Here’s a good picture of where I was coming from on this idea. One of the top drone manufacturers told me their drones were absolutely not going to stray into no-fly zones. What if they did anyway? Ethics were easy in this space of unauthorized entry. A system to respond seemed most clearly justified and desired.


Haha. “No-way points” get it? No? That’s ok, no one did. Not a single re-tweet or favorite for that map.

The point wasn’t completely lost on people, however. A little exposure meant I was called in for a short Loopcast episode, called Drone Hacking, which I suppose some people might have heard. The counter says 162,000 plays so far, which seems impossible to me. Maybe some of those numbers are from drones?

Anyway my big plan to release our research at a conference was knocked down when the Infiltrate popular voting system denied us a spot. We were going to show how we immediately, and I mean immediately, found a way to skyjack the Skyjack drones; it was a talk about general command and control strategy, redirection, ground-to-air, air-to-air and all kinds of fun stuff.

Denied by peers.

I resubmitted the same ideas to CanSecWest.

Denied by review board.

This pretty-much shelved my excitement to explain more details, e.g. those obvious bugs in SkyJack code (not picked up by any news but at least credited by Samy when we reported it to him), and why insecure WiFi and services leave options for self-defense wide open:


Kind of obvious what’s wrong here; security is most sensational when addressed at a low-level using basic stuff. Begs the question of how and when exactly to cross-over the discussion from infosec/safety flaws into hobby or even professional forums. I confess I made a mistake. My focus has been more on what to do about larger picture issues, because I argue the individual sensor flaws go without saying.

Yet I have to face reality that the “flaws” audience, the people looking for ants, still may be the only place to talk about dropping drones out of the sky. Others will dismiss the topic until a serious, celebrity or White House level, event occurs. In my mind that is too late…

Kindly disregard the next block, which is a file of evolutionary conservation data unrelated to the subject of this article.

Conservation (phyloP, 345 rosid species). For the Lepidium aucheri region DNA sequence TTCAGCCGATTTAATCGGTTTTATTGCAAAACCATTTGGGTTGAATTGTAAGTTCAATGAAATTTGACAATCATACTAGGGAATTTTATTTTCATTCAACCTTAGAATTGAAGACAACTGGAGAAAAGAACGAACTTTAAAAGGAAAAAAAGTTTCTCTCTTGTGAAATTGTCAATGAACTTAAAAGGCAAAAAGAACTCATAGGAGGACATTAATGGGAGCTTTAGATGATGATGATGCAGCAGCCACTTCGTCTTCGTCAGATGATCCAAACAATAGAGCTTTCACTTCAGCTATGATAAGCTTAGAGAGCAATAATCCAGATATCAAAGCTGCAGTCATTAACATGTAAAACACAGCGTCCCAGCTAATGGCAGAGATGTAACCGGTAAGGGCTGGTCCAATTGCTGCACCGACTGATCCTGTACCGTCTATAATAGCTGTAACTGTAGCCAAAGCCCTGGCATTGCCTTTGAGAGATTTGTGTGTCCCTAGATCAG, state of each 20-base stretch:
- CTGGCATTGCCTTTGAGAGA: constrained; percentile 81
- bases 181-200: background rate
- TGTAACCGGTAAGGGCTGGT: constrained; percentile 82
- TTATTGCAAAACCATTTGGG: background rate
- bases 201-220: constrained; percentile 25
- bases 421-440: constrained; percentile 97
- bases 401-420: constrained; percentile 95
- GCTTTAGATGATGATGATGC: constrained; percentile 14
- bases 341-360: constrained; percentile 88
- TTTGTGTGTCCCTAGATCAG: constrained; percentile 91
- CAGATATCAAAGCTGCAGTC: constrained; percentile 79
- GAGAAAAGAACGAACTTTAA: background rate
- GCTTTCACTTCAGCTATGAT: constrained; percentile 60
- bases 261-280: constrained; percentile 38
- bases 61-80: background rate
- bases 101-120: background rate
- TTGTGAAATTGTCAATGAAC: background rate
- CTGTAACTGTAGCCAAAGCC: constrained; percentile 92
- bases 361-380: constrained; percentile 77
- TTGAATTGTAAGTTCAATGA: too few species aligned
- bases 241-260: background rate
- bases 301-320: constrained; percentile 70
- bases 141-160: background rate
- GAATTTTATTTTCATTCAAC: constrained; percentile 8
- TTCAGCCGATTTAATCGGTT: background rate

At last year’s EMCworld a guy on my staff was fully dedicated to drone safety tests — he was achieving real pilot skills by the time we ran public demos — still our safety research wasn’t detailed by any news source. Timing felt early, as if journalists were apprehensive to the story and the groups mentioned above too separate to generate a nice broad general audience piece.

So while the conference was explicitly open to the press we had the opposite of major celebrity-level disaster (we we told not to crash a hobby drone into the crowd, despite it raising our chances for attention). Our 30,000 person infrastructure/operations audience seemed to lack interest in any presentation on responses to evil drones. An attempt to cross-over just turned into people asking if they could take home the drones as a conference prize. Thus we auctioned our four test units at the end of the show and management patted us on the back for quiet success. Ooops. Maybe we can do better getting the right kind of attention this year before real damage is done.

Leave a Reply

Your email address will not be published.

This site uses Akismet to reduce spam. Learn how your comment data is processed.